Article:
“Indeed, you are correct, as they did.  I believe it’s quite an appropriate name for such a lovely lady.”

      Emma smiled and said, “Well, aren’t you the charming one?”

      Oliver said, “Well, I try.” After a pause he said, “We should probably mingle.  I’m sure the general’s other guests are jealous I’m keeping you to myself.”

      Emma almost laughed but said instead, “Well, I have enjoyed your company but do agree we should mingle. Certainly I should allow you to charm the other women.”

      With a wry smile he said, “I doubt I’ll find another woman on this planet that I would prefer to charm, so I find it very unlikely there will be one in this room.”

      Both spent their time apart trying to design a way to deal with the other.  Neither of them wanted a confrontation but it seemed inevitable.  Emma was at least pleased at how charming Oliver was acting.  Why could he not act like that in real life?


      They went their separate ways meeting the other players.  The translators fumbled frequently with some of the veteran French players because of their accents.  The Italian’s never posed a challenge to the translators.

      The storyteller had not lied when she said they needed Italians.  Italy was probably the dullest of the countries.  There were a few, however, and unlike Oliver and Emma, those other few were in the military, not the secret service.

      The German group seemed to be slightly larger than the French group.  Perhaps it was because the area was German speaking.  The Germans seemed to be a mixed bunch made of military, SS, and even a few elder Nazi party members.

      They both quickly discovered that the French characters were all collaborators, most of whom were members of the Vichy government.  Of course, maybe that was just the characters’ outside appearance.  Oliver found and met Noël Belcher, whom he knew was a double agent.  It was likely that some of the French were also part of the French Resistance, possibly even British or US spies. 

      As Oliver was about to try to debrief Noël, the door in the back of the room slammed shut.  All the players turned to find that a group of military-dressed Germans, wearing disillusioning green baseball caps, had entered the room.  At the head of the Germans was a man who all assumed without a doubt was playing Rommel.

      Rommel went to the back of the room to the square table.  His German colleagues followed at his heels. When they reached the table, the Germans spread out, keeping Rommel before them. 

      Rommel said to the silent crowd, “Thank you all for accepting my invitations and attending.  I hope I find you all well.  I have unfortunate news that there is a spy amongst us who is posing a threat to our military goals.  If you have any information that can help us discover this traitor, please report it to my colleague, Heinrich Himmler.”

      Rommel pointed to the doors where a man in an SS outfit and a green baseball cap stood.  At the site of Himmler, many of the veteran players let out a low sound of surprise, as if this was something very unusual.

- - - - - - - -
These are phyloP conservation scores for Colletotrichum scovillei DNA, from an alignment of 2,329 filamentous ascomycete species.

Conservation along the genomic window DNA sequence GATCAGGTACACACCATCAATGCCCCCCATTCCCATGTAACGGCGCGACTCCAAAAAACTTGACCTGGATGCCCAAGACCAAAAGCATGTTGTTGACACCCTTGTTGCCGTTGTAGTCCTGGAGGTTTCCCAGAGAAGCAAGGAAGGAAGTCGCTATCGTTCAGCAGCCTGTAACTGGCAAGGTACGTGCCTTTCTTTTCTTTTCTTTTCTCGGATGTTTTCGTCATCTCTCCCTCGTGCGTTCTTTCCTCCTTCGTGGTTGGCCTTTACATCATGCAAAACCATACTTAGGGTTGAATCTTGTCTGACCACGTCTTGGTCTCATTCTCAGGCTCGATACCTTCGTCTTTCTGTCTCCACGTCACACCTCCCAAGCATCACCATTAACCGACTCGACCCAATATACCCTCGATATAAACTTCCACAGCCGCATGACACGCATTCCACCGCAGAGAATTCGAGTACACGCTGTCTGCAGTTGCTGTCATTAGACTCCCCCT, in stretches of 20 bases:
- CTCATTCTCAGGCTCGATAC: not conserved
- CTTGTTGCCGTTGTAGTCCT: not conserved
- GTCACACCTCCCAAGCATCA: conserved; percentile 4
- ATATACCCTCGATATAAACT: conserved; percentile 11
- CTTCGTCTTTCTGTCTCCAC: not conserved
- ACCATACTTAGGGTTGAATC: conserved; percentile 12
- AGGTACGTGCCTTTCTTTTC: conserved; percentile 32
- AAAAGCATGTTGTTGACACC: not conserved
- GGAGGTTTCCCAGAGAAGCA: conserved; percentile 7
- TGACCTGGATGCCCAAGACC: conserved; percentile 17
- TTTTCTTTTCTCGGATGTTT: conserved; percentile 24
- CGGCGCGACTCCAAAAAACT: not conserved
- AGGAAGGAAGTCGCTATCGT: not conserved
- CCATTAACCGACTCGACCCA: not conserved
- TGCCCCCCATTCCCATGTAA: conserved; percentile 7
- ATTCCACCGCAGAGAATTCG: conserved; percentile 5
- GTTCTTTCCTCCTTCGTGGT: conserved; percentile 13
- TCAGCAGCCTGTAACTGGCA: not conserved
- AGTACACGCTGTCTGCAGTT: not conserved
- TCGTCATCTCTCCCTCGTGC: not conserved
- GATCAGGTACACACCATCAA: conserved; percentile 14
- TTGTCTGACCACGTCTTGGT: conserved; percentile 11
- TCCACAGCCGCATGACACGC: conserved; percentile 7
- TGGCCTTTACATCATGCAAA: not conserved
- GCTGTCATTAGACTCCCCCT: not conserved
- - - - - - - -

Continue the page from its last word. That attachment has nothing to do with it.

Himmler said nothing, but Rommel finished by saying, “Thank you all again for coming.  If one of you should happen to be the spy we are looking for, understand that while you are in neutral Switzerland, this is the German Embassy and as such, it is under German control.  Nobody will be allowed to leave until we find the spy.  I strongly urge you all to present yourselves to Himmler and myself to judge your innocence.”

      With Rommel’s ending statement, many players started to form lines to the two notorious Germans.  Oliver worried it was Emma’s character they were looking for as he got in line to meet Himmler.  Surely, Himmler would acquit his character, Filippo.  Oliver also hoped he could get information that would prove Orsina was not the culprit either.

      As Oliver watched the people before him in line greet Himmler, he made sure to memorize the posture and salute they had, if Himmler seemed pleased.  It was Oliver’s hope that he could mimic the best speakers.  Some of the other Italians saluted using the standard military salute, not the Nazi salute.  Himmler seemed approving of these people.  Oliver decided it made the most sense for him to use this salute when his time came.

      Oliver perfectly matched the salute he had seen a dozen times.  “Sir, I am Filippo Lombardi from the Italian Secret Service.”

       “Ah yes, the southern secret service,” Himmler said in a scornful voice.  “Well, what say you?”

      Oliver lost some of his composure, but managed to ask, “Have you an idea of the sex of the spy?”

      Himmler let out a deep sigh. Oliver knew this was going badly.  What was Himmler expecting? 

      Himmler continued, “There may be some female agents in your southern secret service with positions of importance, probably positions over you in fact, but only a man could be able to execute a plot like this.  Why do you ask?  Have you a lead that you hoped to eliminate with the question?  Surely you do!  Don’t waste my time interrogating me.  You need to be honest and open . . . unless of course you want to leave this party in a box.”